Dylan sang, "The times, they are a' changin. '" David Byrne, riding the same wave, said, "You may ask yourself, How did I get here? '" We all surf it, the wave of cultural change, rushing ahead faster and faster, its pace and intensity surging exponentially with each generation, threatening to wash us out and leave us behind. In the blink of an eye, or of a decade, the prevailing sensibilities, values and vocabulary can so diverge that those looking forward at the ones looking back (and vice versa) become unrecognizable to each other. And so each generation must revisit the puzzle: Who am I? How did I get here? Where do I start?
Isaiah, anticipating Dylan and David, wrote, "The grass withers and the flowers fall, but the word of our God stands forever." God himself is the only thing in this perpetual motion machine of a universe that never changes. He is a touchstone and a starting place. In his permanence, immutability, steadfastness, and infinity, he is eternally relevant. His truth always applies to every sensibility, value, and vocabulary. The challenge, then, is to have the church speak for God to the world around it using the indigenous dialect, with language, music, symbols, and ideas that are current and understandable.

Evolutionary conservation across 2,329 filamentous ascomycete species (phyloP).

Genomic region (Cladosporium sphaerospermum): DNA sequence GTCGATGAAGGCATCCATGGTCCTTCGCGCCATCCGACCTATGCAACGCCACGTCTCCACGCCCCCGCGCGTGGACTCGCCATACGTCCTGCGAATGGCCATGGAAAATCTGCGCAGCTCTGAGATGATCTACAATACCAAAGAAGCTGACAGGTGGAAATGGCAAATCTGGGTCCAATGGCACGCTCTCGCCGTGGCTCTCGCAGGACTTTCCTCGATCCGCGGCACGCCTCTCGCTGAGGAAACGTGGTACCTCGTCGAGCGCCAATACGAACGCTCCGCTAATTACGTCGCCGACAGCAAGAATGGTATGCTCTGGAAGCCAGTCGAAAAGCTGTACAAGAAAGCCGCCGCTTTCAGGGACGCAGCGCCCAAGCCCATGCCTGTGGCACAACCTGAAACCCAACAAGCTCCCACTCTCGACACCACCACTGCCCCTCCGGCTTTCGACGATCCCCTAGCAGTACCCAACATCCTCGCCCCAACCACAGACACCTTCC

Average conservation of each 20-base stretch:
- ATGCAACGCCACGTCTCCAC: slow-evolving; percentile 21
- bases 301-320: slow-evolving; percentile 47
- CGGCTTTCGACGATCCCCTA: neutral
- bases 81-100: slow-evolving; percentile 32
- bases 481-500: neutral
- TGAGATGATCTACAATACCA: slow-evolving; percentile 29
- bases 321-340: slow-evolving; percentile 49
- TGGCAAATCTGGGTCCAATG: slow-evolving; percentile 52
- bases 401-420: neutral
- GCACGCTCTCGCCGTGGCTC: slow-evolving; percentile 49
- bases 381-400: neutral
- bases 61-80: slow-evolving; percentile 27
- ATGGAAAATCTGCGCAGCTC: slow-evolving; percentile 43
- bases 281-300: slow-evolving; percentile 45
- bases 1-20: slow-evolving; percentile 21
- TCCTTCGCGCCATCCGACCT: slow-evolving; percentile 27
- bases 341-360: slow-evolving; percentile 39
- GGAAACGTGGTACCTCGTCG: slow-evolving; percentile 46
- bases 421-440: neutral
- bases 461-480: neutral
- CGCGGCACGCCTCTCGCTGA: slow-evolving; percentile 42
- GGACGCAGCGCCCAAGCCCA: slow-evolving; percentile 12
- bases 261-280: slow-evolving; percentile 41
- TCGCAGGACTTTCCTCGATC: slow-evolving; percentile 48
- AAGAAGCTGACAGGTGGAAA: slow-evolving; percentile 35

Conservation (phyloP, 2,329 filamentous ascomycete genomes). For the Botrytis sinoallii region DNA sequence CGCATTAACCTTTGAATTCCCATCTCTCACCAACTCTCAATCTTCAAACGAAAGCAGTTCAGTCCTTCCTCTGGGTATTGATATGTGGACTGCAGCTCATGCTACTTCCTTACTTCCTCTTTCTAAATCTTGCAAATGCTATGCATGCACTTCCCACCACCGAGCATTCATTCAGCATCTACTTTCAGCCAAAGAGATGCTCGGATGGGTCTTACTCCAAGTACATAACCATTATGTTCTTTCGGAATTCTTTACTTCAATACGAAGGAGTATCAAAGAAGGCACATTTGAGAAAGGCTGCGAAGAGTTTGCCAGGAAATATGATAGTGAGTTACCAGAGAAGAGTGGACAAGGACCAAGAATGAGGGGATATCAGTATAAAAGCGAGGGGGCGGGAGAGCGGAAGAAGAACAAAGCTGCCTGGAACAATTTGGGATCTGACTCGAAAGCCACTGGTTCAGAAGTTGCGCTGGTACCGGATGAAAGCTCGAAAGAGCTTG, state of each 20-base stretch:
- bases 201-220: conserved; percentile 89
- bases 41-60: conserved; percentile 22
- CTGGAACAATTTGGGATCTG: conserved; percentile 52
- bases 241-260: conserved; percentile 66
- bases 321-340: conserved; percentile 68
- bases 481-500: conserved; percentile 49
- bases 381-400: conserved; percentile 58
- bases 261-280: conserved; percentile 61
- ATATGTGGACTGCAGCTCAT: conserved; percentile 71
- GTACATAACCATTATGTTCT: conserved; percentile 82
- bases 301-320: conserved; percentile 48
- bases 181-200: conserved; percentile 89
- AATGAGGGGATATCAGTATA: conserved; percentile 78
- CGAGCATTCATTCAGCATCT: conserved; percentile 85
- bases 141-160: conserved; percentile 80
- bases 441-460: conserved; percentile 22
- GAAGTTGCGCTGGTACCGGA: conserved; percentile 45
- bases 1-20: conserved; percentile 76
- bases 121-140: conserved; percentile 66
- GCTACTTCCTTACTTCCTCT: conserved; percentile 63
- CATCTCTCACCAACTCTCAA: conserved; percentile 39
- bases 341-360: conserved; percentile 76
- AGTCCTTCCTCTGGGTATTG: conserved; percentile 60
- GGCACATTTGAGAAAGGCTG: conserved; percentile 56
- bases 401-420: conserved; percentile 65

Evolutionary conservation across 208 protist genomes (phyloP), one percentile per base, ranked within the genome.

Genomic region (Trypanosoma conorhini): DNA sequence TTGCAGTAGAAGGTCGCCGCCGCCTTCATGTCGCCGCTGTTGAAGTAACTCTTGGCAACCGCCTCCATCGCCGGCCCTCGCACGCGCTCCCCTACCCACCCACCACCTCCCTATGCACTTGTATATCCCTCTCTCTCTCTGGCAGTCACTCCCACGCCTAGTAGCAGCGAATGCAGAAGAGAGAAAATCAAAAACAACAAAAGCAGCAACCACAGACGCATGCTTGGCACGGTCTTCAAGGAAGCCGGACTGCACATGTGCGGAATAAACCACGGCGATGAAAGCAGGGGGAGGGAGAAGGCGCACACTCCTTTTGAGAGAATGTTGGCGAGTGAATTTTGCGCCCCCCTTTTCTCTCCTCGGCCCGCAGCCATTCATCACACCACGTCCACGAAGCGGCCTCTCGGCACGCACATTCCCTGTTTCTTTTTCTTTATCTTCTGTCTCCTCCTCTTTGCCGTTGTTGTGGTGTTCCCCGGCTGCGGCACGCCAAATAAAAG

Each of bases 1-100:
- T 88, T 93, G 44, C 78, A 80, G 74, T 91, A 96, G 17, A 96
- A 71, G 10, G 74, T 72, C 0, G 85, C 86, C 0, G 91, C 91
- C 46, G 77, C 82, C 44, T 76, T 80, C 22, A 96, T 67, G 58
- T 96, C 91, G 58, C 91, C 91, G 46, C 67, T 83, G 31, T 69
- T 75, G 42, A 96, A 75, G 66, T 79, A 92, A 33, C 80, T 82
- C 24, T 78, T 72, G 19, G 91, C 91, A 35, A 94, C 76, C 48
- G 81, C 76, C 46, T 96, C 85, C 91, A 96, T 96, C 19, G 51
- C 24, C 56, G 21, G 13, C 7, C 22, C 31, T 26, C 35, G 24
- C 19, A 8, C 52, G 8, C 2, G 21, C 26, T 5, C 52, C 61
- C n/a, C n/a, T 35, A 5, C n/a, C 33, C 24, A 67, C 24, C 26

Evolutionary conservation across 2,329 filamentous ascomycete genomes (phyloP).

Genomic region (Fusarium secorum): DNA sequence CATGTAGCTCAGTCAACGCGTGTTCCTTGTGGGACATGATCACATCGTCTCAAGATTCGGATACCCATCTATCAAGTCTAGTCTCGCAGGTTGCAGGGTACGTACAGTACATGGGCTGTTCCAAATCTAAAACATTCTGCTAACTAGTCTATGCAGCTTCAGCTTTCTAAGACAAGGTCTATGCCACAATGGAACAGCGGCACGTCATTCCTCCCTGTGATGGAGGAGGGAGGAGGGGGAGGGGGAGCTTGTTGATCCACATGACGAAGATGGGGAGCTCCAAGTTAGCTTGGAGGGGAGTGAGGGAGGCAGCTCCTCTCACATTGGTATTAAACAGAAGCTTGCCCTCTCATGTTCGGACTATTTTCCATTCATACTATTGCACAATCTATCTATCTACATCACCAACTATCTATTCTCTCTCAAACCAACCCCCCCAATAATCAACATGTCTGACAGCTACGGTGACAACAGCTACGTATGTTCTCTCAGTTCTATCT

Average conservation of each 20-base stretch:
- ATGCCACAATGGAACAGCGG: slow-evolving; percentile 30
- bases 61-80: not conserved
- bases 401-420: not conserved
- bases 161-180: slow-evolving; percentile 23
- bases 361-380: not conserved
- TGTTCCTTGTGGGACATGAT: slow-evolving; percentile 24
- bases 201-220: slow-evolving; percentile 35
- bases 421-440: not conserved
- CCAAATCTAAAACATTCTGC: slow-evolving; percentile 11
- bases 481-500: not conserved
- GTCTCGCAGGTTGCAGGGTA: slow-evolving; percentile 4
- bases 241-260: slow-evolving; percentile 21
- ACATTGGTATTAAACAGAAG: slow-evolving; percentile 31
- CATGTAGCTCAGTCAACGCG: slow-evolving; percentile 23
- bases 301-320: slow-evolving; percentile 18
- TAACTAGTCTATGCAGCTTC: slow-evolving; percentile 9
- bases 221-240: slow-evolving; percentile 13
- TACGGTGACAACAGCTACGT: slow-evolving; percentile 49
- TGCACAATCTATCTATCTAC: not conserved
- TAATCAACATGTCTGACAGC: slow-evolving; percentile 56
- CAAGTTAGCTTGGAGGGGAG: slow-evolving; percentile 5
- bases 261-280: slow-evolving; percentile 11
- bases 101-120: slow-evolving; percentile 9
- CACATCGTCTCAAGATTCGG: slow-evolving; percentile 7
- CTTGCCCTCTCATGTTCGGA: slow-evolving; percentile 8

Fortunately, while long ago the best efforts of men produced only Babel, God is a master of lucidity and translation. When he rained down the Holy Spirit on that group of disciples worshiping and praying, what caught everyone's attention, more than the wind and fire, was relevance:
A crowd came together in bewilderment, because each one heard them (the disciples) speaking in his own language. Utterly amazed, they (the people) asked: Are not all these men who are speaking Galileans? Then how is it that each of us hears them in his own native language?
God was anticipating the plea of the Cure:
Mammnnarghaassstmmetc Speak my language
God wants to speak to you in your native language. He knows the words, symbols, music, and ideas that you will understand. Jesus, in all his interactions, related to people as individuals, avoiding stereotypes, generalizations, and formulas. We want this church to reflect that value, to communicate God's timeless message of love with a relevance rooted firmly in the here and now.